What are the risks involved with using cleaning agents in water-filled cooling and heating systems?

Water-filled cooling systems are always subject to some degree of corrosion, and left un-checked, holes can appear in the system allowing the coolant to leak out. Consequently, it is always advisable to use a carefully selected corrosion inhibitor in the water which may well reduce corrosion rates to almost negligible levels. Probably the most common examples of such systems are domestic central heating and car engine cooling systems.

In older systems where some corrosion has already occurred, this may have caused the formation of layers of scale on the walls of the system. These materials have an adverse effect on heat transfer, so the question arises about the need to use a chemical “cleaning” agent which will remove such layers. The dilemma which crops up here is that the use of such a cleaning agent may opens up some leaks. Prior to the cleaning, small pin holes in the metal had been blocked up by the corrosion product itself and use of the cleaning agent un-plugs the hole. It is at this stage that old proverbs like “let sleeping dogs lie” and “if it ain’t bust, don’t fix it” come to mind.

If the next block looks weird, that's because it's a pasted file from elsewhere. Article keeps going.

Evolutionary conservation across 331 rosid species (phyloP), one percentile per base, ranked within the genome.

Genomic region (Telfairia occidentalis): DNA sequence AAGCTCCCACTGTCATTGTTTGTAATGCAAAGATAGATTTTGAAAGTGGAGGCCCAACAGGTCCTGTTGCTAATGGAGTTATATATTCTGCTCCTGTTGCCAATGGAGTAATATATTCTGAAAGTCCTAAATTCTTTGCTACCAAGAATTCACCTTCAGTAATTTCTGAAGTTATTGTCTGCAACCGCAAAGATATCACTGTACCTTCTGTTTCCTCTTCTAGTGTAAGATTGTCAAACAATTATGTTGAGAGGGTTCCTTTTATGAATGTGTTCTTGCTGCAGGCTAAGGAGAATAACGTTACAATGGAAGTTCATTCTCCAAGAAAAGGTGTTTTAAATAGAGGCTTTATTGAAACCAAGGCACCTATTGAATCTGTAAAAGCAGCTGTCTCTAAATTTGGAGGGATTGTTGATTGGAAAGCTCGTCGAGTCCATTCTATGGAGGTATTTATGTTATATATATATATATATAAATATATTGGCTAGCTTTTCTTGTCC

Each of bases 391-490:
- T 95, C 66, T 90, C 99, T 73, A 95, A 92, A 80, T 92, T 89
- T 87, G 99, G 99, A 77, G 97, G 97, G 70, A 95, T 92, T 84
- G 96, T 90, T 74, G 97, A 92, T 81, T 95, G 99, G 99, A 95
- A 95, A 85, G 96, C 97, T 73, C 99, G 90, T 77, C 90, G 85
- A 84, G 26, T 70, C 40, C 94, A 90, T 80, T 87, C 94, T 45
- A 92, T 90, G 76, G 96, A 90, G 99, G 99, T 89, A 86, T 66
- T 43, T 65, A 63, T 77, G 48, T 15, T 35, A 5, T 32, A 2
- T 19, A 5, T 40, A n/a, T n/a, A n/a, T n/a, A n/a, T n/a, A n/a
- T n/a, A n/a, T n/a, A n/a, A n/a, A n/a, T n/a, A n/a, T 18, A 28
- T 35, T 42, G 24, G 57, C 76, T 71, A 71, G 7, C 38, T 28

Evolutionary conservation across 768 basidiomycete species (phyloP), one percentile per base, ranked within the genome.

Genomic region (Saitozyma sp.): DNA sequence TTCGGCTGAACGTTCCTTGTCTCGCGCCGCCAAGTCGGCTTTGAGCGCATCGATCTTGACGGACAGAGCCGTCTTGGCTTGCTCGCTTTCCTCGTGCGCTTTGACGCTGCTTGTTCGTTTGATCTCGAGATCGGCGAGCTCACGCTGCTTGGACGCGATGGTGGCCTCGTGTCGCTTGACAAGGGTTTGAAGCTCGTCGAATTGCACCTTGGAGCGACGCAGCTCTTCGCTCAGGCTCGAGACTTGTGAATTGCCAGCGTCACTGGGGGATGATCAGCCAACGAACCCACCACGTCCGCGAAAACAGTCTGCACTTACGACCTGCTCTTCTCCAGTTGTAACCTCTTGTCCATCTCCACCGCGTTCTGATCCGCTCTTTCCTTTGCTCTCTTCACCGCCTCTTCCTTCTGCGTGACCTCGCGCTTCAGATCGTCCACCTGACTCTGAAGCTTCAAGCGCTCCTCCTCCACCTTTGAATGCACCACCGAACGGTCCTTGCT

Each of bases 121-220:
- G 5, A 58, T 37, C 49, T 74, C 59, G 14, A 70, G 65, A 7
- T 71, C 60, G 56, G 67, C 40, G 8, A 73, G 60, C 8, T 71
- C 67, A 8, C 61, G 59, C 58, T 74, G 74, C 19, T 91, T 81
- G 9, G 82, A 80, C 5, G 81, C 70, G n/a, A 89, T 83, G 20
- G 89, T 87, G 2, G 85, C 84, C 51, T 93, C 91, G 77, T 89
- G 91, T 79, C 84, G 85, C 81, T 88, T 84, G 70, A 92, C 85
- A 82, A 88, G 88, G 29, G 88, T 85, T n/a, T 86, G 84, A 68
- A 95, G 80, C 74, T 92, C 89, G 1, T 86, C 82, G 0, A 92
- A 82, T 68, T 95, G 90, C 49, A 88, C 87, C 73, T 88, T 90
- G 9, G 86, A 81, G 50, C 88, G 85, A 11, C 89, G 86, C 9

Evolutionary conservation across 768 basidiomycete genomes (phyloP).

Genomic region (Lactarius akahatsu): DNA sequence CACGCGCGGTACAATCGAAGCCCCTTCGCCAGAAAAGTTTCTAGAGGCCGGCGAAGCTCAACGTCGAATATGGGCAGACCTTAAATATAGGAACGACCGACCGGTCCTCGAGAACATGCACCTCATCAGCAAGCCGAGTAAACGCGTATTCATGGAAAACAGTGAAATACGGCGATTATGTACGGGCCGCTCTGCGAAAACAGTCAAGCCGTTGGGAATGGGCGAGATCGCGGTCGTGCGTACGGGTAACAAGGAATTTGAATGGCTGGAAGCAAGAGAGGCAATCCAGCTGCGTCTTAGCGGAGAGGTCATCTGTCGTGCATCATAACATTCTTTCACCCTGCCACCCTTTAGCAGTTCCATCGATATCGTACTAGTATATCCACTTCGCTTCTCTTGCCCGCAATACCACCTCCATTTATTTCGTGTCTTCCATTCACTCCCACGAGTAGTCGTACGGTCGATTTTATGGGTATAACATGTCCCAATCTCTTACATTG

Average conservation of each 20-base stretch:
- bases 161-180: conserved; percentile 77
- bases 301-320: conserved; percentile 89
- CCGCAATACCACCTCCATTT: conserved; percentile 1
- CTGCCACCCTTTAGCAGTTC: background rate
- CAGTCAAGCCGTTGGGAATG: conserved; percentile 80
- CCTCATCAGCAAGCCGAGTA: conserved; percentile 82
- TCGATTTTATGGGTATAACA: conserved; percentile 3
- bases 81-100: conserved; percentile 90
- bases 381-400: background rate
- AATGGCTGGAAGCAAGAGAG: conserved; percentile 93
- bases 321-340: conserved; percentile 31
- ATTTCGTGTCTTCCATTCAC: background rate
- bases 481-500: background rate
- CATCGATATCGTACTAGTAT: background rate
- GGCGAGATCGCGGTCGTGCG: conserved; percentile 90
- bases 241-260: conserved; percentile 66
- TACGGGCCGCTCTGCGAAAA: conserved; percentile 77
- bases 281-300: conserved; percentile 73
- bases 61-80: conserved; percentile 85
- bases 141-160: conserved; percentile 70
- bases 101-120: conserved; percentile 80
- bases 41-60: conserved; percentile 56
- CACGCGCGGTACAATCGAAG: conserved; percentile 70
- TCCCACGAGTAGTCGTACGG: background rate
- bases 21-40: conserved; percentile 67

The concerns about the use of cleaning agents do not stop there. Having introduced the agent in to the cooling system, it very important that it is thoroughly flushed out before the system is put back in to standard service. The reason for that is that cleaning agents can often cause corrosion if left in the system long-term.

So what advice can we offer?

Firstly, take advice from the maker of the system; in the case of the heating system the maker of the boiler is usually the place to start. It is often the case that they will have approved one or more brands of corrosion inhibitors and cleaning agents. In the UK, the ‘Fernox’ company is generally regarded as one of the benchmark brands of inhibitors and cleansers.

Secondly, one technique you can use to assess the severity of scaling in radiators and heat exchangers is the use of thermal imaging cameras. These will reveal any area which is abnormally hot or cold and may infer severe scale formation

Thirdly, one way of ensuing that you have removed a cleaning agent is to compare the electrical conductivity of the water leaving the system with that of the water entering the system. If the conductivity of the water leaving the system is higher than that going in, it may infer that traces of the cleaning agent are still present and further flushing is required.

 

Copyright  Edotek Ltd 2013

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